Team GB Olympics 2020Getty

Why do Team GB play in the Tokyo Olympics and not England?

England, Wales, Scotland and Northern Ireland compete as separate teams in international soccer tournaments, so it would be the same for the Olympics, right? Wrong.

The four countries combine into 'Team GB' during the Summer and Winter Olympics and compete as a unified entity.

But why isn't Team GB broken up into separate nations like in the World Cup? 

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Why doesn't England compete in the Olympics?

Unlike the World Cup and the European Championships (Euros), which are governed by FIFA, the Olympics are run by the International Olympic Committee (IOC).

In the IOC, the nations that make up the United Kingdom (UK) are officially registered as a single entity of Great Britain and compete as such.

UEFA, which operates under FIFA, governs international soccer, where each country in the UK (England, Wales, Scotland, Northern Ireland) is registered individually as they each have their own separate football association.

They had been registered as international teams more than 130 years ago, before FIFA had concrete rules about what constitutes a country.

Moreover, the UK isn't technically a country, but more of a sovereign state comprised of four countries that form a Union.

Over a century ago, in the early 20th century, British teams would compete in the Olympics as a single team (and won gold in 1908 and 1912).

It was around the 1950s that the soccer associations of Scotland, Wales and Northern Ireland became uneasy about their shared Olympic team potentially affecting their independence as single nations when competing in soccer.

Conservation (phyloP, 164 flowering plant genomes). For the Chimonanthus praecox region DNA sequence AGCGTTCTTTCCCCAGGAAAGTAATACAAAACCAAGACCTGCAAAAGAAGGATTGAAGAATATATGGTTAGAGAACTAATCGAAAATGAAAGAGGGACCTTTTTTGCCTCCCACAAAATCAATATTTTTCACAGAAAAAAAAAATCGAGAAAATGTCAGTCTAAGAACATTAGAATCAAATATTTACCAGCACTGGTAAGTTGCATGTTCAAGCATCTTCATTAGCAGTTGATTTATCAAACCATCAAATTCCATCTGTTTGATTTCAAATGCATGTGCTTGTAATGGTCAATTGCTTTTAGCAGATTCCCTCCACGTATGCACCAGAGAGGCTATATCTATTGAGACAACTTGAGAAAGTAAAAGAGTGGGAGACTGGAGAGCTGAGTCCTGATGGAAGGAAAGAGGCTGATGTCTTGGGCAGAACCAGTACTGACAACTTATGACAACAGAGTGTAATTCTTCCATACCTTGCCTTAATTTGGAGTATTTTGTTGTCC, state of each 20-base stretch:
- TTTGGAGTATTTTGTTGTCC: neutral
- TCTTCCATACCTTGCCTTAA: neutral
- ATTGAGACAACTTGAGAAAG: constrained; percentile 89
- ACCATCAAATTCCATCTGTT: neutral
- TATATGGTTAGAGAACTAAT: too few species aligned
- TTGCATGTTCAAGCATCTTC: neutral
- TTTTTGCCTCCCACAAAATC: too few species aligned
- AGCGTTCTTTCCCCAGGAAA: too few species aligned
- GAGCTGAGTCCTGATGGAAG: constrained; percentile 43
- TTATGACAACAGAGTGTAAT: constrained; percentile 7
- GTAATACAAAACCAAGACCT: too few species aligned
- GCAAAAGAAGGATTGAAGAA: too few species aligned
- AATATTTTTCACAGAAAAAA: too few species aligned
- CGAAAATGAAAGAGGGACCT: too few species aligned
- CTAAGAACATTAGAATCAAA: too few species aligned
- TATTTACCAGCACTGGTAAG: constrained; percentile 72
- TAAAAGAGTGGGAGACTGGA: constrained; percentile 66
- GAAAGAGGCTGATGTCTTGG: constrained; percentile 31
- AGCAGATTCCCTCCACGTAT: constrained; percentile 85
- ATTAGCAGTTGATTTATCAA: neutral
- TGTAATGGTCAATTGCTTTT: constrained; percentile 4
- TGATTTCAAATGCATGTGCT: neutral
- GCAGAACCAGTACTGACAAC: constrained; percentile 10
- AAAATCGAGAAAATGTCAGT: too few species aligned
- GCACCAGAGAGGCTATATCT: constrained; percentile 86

Scotland, Wales and Northern Ireland withdrew from the Olympic football team, and prior to the 2012 Olympics, the UK had not featured in Olympic soccer since the 1970s.

Will there be a Team GB soccer team?

There will be no men's Team GB in the 2020 Olympics after associations from Northern Ireland, Scotland and Wales failed to agree to allow their players to participate in the 2016 Olympics.

A men's GB team competed in the 2012 Olympics, but that was observed as a one-off as Team GB was a host nation. 

Team GB 2012 OlympicsGetty

Once again, the three home nations were afraid that by allowing their players to compete, their independence would be compromised.

It was originally decided that only a squad of English players would represent the United Kingdom in the 2012 Olympics, but the British Olympic Assocation (BOA) planned to call up players outside England.

Manchester United's Ryan Giggs and Arsenal's Aaron Ramsey were among the five Welshmen to join the 13 English players, but they didn't get beyond the quarter-finals.

Team GB, however, was discontinued for Rio 2016 and the men's team will not participate in Tokyo 2020.

An agreement was later made between the four associations to allow a women's team to participate in the 2020 Olympics, after they had qualified for the Games based on their 2019 World Cup finish.

Why is it Team GB and not Team UK?

The label Team GB has garnered controversy, primarily being that the term 'Britain' excludes the presence of Northern Ireland from the union that consists of England, Wales, Scotland and Northern Ireland.

Northern Ireland is not part of Great Britain - the full name is actually the United Kingdom of Great Britain and Northern Ireland. Great Britain only consists of England, Scotland, and Wales.

'Team UK' would be more inclusive and accurate, but Team GB is actually a nickname for the real name of the team – the 'Great Britain and Northern Ireland Olympic team'.

The moniker Team GB originated in 1999 by the BOA for branding purposes.

The BOA has rejected the possibility of the name to be changed from Team GB to Team UK, stating that neither phrase is actually correct. They state that neither name concisely includes all members of the association – not just Northern Ireland, but also the Channel Islands, the Isle of Man, and British Overseas Territories such as Gibraltar and the Falkland Islands.

They stated: "Team GB is an effective trading name that fitted best with the Olympic identification of GBR."